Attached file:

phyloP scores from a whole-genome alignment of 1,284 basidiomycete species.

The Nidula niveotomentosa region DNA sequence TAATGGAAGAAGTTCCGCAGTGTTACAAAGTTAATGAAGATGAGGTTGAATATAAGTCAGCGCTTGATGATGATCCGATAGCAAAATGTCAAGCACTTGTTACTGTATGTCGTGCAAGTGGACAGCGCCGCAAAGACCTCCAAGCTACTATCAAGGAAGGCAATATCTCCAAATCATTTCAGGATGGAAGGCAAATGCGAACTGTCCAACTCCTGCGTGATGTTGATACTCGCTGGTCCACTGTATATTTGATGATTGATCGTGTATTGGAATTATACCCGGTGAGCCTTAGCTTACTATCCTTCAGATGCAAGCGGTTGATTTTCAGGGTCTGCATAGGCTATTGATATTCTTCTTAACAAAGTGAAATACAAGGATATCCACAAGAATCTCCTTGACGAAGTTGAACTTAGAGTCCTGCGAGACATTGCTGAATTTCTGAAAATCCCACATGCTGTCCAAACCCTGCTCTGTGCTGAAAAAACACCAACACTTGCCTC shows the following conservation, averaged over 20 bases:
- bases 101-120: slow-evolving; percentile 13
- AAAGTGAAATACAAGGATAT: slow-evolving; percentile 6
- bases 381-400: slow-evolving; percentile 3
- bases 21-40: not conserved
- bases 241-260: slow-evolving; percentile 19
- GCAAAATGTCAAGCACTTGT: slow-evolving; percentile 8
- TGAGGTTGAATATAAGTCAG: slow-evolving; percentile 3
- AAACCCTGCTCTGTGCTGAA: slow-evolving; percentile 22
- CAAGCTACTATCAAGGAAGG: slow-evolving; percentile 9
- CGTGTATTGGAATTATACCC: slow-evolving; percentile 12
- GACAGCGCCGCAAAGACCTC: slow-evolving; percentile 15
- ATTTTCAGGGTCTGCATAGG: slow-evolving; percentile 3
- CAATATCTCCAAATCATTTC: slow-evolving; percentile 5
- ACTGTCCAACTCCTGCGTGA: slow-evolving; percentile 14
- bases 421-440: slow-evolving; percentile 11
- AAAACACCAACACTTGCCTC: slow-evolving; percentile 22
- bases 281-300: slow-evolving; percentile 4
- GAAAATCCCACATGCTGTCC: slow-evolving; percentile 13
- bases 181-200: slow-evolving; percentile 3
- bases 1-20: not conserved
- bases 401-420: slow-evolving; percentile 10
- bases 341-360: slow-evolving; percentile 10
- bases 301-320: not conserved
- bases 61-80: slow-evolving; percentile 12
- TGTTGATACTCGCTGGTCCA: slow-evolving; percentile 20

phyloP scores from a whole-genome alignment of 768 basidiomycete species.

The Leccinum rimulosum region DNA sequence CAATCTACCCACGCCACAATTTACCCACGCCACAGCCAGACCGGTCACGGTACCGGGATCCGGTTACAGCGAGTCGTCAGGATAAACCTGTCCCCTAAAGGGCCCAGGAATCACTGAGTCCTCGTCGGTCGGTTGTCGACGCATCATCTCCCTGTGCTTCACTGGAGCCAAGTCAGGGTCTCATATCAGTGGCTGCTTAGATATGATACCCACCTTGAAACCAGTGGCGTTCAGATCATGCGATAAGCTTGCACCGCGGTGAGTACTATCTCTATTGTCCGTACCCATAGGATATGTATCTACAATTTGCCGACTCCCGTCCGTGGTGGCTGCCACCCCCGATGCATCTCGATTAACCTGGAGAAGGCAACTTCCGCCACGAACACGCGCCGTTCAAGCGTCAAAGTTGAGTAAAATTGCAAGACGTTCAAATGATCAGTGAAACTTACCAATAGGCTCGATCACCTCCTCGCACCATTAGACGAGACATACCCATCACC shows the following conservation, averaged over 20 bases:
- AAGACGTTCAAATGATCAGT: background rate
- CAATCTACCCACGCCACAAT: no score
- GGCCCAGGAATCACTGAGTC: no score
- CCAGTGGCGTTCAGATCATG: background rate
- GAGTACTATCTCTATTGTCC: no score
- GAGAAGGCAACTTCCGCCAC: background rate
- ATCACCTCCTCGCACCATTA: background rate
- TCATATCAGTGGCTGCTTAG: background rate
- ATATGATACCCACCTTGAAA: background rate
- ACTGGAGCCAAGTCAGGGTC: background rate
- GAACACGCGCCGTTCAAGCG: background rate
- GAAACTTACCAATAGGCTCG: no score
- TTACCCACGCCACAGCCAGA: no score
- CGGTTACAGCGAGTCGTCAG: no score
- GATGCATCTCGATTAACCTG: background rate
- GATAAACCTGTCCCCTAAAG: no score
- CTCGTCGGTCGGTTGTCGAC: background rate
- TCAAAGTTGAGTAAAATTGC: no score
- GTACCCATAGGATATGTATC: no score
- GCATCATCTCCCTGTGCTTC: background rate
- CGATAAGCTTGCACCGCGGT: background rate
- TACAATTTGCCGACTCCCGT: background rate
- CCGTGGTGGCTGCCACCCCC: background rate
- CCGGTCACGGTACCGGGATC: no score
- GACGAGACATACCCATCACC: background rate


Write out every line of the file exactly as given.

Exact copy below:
phyloP scores from a whole-genome alignment of 1,284 basidiomycete species.

The Nidula niveotomentosa region DNA sequence TAATGGAAGAAGTTCCGCAGTGTTACAAAGTTAATGAAGATGAGGTTGAATATAAGTCAGCGCTTGATGATGATCCGATAGCAAAATGTCAAGCACTTGTTACTGTATGTCGTGCAAGTGGACAGCGCCGCAAAGACCTCCAAGCTACTATCAAGGAAGGCAATATCTCCAAATCATTTCAGGATGGAAGGCAAATGCGAACTGTCCAACTCCTGCGTGATGTTGATACTCGCTGGTCCACTGTATATTTGATGATTGATCGTGTATTGGAATTATACCCGGTGAGCCTTAGCTTACTATCCTTCAGATGCAAGCGGTTGATTTTCAGGGTCTGCATAGGCTATTGATATTCTTCTTAACAAAGTGAAATACAAGGATATCCACAAGAATCTCCTTGACGAAGTTGAACTTAGAGTCCTGCGAGACATTGCTGAATTTCTGAAAATCCCACATGCTGTCCAAACCCTGCTCTGTGCTGAAAAAACACCAACACTTGCCTC shows the following conservation, averaged over 20 bases:
- bases 101-120: slow-evolving; percentile 13
- AAAGTGAAATACAAGGATAT: slow-evolving; percentile 6
- bases 381-400: slow-evolving; percentile 3
- bases 21-40: not conserved
- bases 241-260: slow-evolving; percentile 19
- GCAAAATGTCAAGCACTTGT: slow-evolving; percentile 8
- TGAGGTTGAATATAAGTCAG: slow-evolving; percentile 3
- AAACCCTGCTCTGTGCTGAA: slow-evolving; percentile 22
- CAAGCTACTATCAAGGAAGG: slow-evolving; percentile 9
- CGTGTATTGGAATTATACCC: slow-evolving; percentile 12
- GACAGCGCCGCAAAGACCTC: slow-evolving; percentile 15
- ATTTTCAGGGTCTGCATAGG: slow-evolving; percentile 3
- CAATATCTCCAAATCATTTC: slow-evolving; percentile 5
- ACTGTCCAACTCCTGCGTGA: slow-evolving; percentile 14
- bases 421-440: slow-evolving; percentile 11
- AAAACACCAACACTTGCCTC: slow-evolving; percentile 22
- bases 281-300: slow-evolving; percentile 4
- GAAAATCCCACATGCTGTCC: slow-evolving; percentile 13
- bases 181-200: slow-evolving; percentile 3
- bases 1-20: not conserved
- bases 401-420: slow-evolving; percentile 10
- bases 341-360: slow-evolving; percentile 10
- bases 301-320: not conserved
- bases 61-80: slow-evolving; percentile 12
- TGTTGATACTCGCTGGTCCA: slow-evolving; percentile 20

phyloP scores from a whole-genome alignment of 768 basidiomycete species.

The Leccinum rimulosum region DNA sequence CAATCTACCCACGCCACAATTTACCCACGCCACAGCCAGACCGGTCACGGTACCGGGATCCGGTTACAGCGAGTCGTCAGGATAAACCTGTCCCCTAAAGGGCCCAGGAATCACTGAGTCCTCGTCGGTCGGTTGTCGACGCATCATCTCCCTGTGCTTCACTGGAGCCAAGTCAGGGTCTCATATCAGTGGCTGCTTAGATATGATACCCACCTTGAAACCAGTGGCGTTCAGATCATGCGATAAGCTTGCACCGCGGTGAGTACTATCTCTATTGTCCGTACCCATAGGATATGTATCTACAATTTGCCGACTCCCGTCCGTGGTGGCTGCCACCCCCGATGCATCTCGATTAACCTGGAGAAGGCAACTTCCGCCACGAACACGCGCCGTTCAAGCGTCAAAGTTGAGTAAAATTGCAAGACGTTCAAATGATCAGTGAAACTTACCAATAGGCTCGATCACCTCCTCGCACCATTAGACGAGACATACCCATCACC shows the following conservation, averaged over 20 bases:
- AAGACGTTCAAATGATCAGT: background rate
- CAATCTACCCACGCCACAAT: no score
- GGCCCAGGAATCACTGAGTC: no score
- CCAGTGGCGTTCAGATCATG: background rate
- GAGTACTATCTCTATTGTCC: no score
- GAGAAGGCAACTTCCGCCAC: background rate
- ATCACCTCCTCGCACCATTA: background rate
- TCATATCAGTGGCTGCTTAG: background rate
- ATATGATACCCACCTTGAAA: background rate
- ACTGGAGCCAAGTCAGGGTC: background rate
- GAACACGCGCCGTTCAAGCG: background rate
- GAAACTTACCAATAGGCTCG: no score
- TTACCCACGCCACAGCCAGA: no score
- CGGTTACAGCGAGTCGTCAG: no score
- GATGCATCTCGATTAACCTG: background rate
- GATAAACCTGTCCCCTAAAG: no score
- CTCGTCGGTCGGTTGTCGAC: background rate
- TCAAAGTTGAGTAAAATTGC: no score
- GTACCCATAGGATATGTATC: no score
- GCATCATCTCCCTGTGCTTC: background rate
- CGATAAGCTTGCACCGCGGT: background rate
- TACAATTTGCCGACTCCCGT: background rate
- CCGTGGTGGCTGCCACCCCC: background rate
- CCGGTCACGGTACCGGGATC: no score
- GACGAGACATACCCATCACC: background rate